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I use my meters a lot, for film, video, motion picture, and digital. If I'm popping about, in camera meters are fine. Many of the studio shoots I do are complex enough that I want the versatility of a hand held meter. Even though I get "instant feedback" from the D thingie, I don't care to drag my camera all over set, and the instant feedback even including the histogram, doesn't give me all the info regarding ratios, etc in specific places. 99% of my d pictures never see the inside of PS, nor would I want it that way. They get converted and color corrected, and that's it, and that is all most ever need. I'm a photographer, not a graphic artist/computer geek.
That said, picking one article out of literally thousands and crucifying Mike for it is completely out of context. I have followed Mike for years, and he has plenty of good things to say that are worth reading. I don't always agree, but I do more often than not, and even when I don't, it isn't because his reasoning is unsound, it just doesn't agree with mine. I'm happy to see him posting here, I just wish it wasn't in response to a bums rush. Mike has and does promote all kinds of photography.
I read the article in question, and I understand the point. For certain kinds of photographers it may ring true. For me and my circle, it doesn't, for a variety of reasons. I'm fine with that the way it is. I can quite happily dismiss it as not applying to me, without ridicule, and I'm at a loss to understand why that is difficult for some. IMO in-camera meters were around long before digital. I believe it has more to do with the present attitude and work flow (fast, fast, lots of shots, fix it later) That isn't good r bad, just a way of working that has caught on for the moment.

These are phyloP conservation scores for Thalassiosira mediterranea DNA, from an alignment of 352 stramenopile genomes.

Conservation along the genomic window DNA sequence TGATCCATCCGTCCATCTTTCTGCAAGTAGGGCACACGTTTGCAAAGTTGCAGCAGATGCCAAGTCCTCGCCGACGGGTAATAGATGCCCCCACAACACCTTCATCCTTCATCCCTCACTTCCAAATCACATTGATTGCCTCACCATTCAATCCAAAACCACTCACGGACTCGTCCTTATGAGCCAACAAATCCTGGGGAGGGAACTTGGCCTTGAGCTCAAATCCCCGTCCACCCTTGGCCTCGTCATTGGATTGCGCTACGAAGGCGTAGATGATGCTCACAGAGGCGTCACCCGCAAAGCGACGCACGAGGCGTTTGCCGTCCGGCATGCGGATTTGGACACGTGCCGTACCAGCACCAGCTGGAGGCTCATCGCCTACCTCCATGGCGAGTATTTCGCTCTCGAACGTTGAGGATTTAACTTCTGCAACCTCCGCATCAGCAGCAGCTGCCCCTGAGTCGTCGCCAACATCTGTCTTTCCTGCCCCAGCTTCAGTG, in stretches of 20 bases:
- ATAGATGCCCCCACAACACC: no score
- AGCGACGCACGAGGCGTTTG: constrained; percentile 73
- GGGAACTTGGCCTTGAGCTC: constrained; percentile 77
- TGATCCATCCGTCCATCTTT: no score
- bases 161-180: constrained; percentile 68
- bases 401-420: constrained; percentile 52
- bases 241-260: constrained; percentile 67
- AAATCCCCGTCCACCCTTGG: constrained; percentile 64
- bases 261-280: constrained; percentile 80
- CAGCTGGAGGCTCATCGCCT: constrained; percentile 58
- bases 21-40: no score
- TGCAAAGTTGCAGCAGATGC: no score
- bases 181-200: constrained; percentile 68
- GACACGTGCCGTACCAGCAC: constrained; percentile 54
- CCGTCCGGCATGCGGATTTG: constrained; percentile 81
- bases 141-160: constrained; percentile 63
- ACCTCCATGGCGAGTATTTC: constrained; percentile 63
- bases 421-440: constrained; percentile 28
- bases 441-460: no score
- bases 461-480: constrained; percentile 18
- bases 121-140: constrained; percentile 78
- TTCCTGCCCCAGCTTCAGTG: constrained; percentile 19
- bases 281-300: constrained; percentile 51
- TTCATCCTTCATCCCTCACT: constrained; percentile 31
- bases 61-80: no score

If you don't agree with someone, present some reasoning in a constructive and well thought out manner, and you may garner at least respect, despite disagreement. I find that to be the prevalent character of APUG, despite missteps like this thread.
I'm going to leave it open for discussion of the actual practicality of hand held vs in camera metering. If it degenerates, I'll send it down.
Last edited by JBrunner; 10-07-2009 at 10:46 PM. Click to view previous post history.
That's just, like, my opinion, man...
I have two Sekonics. The swivel head incident meter with the white globe, man that is an awesome analog meter. Love the fact that you don't have to spend extra money on batteries. That is just way awesome. And it works fantastic. It's also like having an analog watch, it keeps your mind working, and that is part of the enjoyment of photography for me. How am I going to be able to capture this scene best? (not that I'm any good at this artform consistently haha!)
Originally Posted by mcjohnston
The other Sekonic I have is older, and it's fair to say it's a spot meter, or .. well.. as best as a spot meter could be back in the day. And it still works like a champ as well. I use both.
I love the wilderness and I love my trail cameras, all Fuji's! :) GA645, GW690 III, and the X100 which I think is the best trail camera ever invented (to date).
I use a light meter even on digital. Just because something "looks" ok on a 3" LCD, perhaps in the glaring sun, and my histogram doesn't show any spikes or gaps, doesn't mean I have made a good exposure. A histogram and a thumbnail image does not tell me the ratio of light, only that I have it. That's fine if you shoot nothing but outdoor landscapes and your only goal is not blowing out the sky, but it doesn't tell me how many stops are on one side of a portrait to another, or how much fill I need, or how under or over exposed my relevant subject is to the rest of the scene.